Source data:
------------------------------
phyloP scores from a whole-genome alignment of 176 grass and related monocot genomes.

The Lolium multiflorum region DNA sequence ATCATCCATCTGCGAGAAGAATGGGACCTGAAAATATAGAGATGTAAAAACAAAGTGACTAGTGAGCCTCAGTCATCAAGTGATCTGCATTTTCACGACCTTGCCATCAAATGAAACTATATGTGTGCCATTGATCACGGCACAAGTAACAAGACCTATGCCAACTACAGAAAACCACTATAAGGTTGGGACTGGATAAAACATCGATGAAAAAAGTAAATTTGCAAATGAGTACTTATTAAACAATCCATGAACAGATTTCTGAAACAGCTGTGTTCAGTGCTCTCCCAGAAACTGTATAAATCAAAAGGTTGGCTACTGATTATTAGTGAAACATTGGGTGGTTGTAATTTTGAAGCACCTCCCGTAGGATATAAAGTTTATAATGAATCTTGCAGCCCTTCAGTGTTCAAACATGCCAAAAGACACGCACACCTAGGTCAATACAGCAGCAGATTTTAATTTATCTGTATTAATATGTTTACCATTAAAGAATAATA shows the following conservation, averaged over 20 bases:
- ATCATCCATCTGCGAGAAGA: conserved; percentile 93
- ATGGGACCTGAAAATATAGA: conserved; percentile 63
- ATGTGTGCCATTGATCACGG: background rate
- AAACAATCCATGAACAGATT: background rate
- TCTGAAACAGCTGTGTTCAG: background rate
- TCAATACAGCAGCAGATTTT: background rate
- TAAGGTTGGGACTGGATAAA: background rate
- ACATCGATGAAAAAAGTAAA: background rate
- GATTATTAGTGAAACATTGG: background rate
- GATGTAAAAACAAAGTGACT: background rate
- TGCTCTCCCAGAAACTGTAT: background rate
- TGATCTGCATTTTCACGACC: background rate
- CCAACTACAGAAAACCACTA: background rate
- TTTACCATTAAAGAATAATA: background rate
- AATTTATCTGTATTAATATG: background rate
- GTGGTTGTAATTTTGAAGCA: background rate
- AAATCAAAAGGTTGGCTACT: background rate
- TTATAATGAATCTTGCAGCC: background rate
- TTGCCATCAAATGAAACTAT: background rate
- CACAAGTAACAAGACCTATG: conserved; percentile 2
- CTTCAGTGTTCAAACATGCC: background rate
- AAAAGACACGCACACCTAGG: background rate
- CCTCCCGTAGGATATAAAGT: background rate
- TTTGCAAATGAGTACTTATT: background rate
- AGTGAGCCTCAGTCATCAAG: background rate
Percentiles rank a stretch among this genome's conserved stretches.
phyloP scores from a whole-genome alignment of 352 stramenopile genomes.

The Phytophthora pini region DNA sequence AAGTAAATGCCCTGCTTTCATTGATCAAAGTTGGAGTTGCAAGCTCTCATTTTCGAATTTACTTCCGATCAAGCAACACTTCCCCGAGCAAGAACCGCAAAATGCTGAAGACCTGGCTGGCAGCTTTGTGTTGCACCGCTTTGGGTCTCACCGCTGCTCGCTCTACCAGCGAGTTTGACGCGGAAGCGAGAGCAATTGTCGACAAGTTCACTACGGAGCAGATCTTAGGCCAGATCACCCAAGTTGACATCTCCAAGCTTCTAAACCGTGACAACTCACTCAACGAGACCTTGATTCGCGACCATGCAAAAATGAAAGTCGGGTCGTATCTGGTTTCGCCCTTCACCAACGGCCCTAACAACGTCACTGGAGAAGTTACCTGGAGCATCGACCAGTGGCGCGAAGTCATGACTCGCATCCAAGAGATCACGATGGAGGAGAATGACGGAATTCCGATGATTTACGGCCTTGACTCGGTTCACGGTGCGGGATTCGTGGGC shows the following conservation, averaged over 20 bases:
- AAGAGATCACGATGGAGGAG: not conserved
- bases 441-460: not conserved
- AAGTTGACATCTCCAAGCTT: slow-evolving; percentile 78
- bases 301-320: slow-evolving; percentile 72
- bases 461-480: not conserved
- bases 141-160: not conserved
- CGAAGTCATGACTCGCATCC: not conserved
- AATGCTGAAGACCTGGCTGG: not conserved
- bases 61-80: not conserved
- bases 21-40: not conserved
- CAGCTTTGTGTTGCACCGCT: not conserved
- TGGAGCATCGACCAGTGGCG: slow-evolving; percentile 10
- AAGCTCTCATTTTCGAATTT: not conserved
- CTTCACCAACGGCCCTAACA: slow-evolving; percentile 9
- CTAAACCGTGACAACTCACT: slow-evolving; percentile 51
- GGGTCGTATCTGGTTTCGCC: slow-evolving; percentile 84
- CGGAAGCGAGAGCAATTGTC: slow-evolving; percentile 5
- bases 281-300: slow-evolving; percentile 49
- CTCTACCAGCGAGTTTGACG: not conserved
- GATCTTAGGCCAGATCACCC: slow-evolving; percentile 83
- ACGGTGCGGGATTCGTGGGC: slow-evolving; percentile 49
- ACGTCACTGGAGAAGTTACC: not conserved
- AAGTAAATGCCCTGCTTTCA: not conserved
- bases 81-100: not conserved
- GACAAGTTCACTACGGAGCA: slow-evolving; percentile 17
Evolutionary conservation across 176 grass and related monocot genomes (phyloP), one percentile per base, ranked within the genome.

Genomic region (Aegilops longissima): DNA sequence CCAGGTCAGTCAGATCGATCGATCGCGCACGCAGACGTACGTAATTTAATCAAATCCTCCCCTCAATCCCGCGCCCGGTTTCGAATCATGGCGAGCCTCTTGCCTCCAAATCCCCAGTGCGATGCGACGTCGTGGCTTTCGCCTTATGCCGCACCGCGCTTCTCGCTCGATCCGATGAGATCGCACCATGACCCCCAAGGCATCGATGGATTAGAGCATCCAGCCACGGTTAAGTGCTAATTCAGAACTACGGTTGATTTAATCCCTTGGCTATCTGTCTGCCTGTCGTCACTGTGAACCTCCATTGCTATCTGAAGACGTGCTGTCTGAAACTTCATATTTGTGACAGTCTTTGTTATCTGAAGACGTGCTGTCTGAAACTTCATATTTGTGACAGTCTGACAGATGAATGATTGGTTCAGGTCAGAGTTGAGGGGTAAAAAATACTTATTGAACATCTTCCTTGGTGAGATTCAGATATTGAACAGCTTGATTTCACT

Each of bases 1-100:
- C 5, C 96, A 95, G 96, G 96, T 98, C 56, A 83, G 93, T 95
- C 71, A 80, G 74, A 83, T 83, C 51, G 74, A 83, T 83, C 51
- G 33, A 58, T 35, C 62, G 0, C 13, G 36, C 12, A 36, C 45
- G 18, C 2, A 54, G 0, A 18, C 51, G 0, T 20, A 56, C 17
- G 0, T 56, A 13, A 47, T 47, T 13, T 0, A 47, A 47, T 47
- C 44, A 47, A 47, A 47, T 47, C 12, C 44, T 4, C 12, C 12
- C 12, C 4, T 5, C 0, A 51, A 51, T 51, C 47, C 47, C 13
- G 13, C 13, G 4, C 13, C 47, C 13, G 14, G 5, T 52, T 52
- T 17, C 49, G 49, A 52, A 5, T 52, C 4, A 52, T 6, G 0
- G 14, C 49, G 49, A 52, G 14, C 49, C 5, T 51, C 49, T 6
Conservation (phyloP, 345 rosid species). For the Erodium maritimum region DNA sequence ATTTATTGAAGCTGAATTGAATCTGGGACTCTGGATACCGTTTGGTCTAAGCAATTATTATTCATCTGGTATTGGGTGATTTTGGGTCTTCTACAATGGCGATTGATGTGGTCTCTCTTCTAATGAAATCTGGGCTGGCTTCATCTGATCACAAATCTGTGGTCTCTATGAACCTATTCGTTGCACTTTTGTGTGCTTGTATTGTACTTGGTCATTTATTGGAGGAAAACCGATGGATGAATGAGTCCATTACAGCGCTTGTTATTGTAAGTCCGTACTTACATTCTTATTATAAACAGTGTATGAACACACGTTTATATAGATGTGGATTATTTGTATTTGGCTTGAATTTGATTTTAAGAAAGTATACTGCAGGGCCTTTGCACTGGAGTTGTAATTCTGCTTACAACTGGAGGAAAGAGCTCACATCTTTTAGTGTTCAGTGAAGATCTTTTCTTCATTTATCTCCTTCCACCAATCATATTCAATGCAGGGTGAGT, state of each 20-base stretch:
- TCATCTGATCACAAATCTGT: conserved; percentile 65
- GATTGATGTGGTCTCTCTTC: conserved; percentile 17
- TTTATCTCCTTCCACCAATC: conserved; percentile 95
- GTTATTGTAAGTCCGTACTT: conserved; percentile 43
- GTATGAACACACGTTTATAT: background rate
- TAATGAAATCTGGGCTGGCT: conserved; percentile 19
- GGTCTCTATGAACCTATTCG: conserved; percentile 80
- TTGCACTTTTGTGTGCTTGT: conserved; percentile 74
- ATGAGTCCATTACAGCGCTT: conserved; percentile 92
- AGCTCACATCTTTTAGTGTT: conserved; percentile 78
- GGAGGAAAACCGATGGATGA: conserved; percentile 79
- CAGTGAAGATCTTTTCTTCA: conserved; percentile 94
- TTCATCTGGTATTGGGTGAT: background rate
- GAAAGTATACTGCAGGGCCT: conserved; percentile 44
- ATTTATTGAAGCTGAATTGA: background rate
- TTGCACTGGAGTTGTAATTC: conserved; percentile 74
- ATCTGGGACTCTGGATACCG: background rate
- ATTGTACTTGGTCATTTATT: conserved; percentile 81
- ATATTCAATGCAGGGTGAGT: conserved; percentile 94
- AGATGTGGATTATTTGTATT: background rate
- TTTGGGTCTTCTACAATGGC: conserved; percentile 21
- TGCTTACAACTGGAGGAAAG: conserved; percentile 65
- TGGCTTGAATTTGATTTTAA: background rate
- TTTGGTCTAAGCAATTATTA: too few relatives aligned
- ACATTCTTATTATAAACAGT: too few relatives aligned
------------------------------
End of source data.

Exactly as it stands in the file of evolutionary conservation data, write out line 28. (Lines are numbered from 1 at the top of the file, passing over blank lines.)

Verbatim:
Percentiles rank a stretch among this genome's conserved stretches.